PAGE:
"In modern times, bookstores need to explore diversified business strategies," said Qian. "It is not the bookstores that are lagging behind, but the way they operate."

Inside, the bookstore houses a homey coffee shop, permanent exhibition space for book cover designs and a retail area dedicated to creative works by Nanjingers.

"What we do is to create wonderful reading atmosphere and let people love reading in this space. Librairie Avant-Garde has unintentionally become the city's tourist spot," says Qian. "Tourists come here to observe the culture of a city and to exchange cultures, and it's also become a new meeting spot in Nanjing."

Not as fancy nor as eye-catching as Qian's book paradise, Zhu Chuanguo's bookstore in Hefei, capital city of Anhui Province, has also captured the attraction of book lovers.

Zhu's bookstore, named Zengzhi Bookstore, is for secondhand books and has remained at its original location since 2000.

"It was the prime time for the secondhand book market when we opened it," said Zhu's wife Chen Guixia. "When the market continued to spiral downward from 2005 onward, many secondhand bookstores in Hefei just closed," said Chen. "We are the only one that didn't, and we are the oldest secondhand bookstore in Hefei so far."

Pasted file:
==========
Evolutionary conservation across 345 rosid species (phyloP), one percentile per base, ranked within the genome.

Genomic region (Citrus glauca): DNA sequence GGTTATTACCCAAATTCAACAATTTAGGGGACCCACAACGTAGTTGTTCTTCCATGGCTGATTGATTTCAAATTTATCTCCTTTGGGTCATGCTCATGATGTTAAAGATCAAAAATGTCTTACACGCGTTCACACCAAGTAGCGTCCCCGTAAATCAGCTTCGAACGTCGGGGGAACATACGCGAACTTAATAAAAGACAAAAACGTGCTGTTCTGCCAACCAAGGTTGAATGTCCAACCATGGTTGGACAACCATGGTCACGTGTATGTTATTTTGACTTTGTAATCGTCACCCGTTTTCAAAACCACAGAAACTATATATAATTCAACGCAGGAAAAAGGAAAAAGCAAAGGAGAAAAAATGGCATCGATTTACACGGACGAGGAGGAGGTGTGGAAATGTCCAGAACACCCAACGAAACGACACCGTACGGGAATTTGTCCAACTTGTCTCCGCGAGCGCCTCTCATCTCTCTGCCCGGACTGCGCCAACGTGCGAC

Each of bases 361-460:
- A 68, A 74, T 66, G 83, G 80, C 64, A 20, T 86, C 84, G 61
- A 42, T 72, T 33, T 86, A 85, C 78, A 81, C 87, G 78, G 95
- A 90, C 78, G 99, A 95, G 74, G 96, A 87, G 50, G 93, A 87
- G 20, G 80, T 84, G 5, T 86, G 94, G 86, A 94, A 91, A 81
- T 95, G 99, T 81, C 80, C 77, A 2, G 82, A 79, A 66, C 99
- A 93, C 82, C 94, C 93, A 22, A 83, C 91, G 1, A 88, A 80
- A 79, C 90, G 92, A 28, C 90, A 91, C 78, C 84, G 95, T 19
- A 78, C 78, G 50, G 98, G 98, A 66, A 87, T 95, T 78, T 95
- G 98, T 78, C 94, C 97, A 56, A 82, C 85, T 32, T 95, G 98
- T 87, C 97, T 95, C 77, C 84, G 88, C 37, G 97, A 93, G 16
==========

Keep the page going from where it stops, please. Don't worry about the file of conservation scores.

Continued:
For 53-year-old Zhu, a booklover since high school, the intended function of the bookstore is more like a place for making friends through books. This 20-square-meter emporium is packed with books that can be dated back to decades ago.

In 2013, Zhu was diagnosed with rectal cancer. A relapse in late February this year meant he had to return to hospital.

When his clients learned of this, they rushed to help and the story of the store was even reported by China Central Television. As news of Zhu and his store went viral, crowds of bookworms flocked the tiny 20-square-meter emporium, resulting in over 10,000 books, about a quarter of the collection, flying off the shelves in just 10 days.

Zhu and his wife later resumed the business. The bookstore owner has kept a diary for nearly two decades; a first-person account of his experiences, which includes notes on how to spot forgeries and how to price books.

Some of Zhu's friends and customers are hoping to finance the publication of Zhu's diary, so that more people can benefit from the passion the avid book collector has poured into his work.

"Zhu does not just sell books. His passion ignites people's love for knowledge," said Cheng Zhanpeng, a regular patron. "Zengzhi Bookstore is the cultural heart of our city."

Copyedited by Kieran Pringle

Comments to yuanyuan@bjreview.com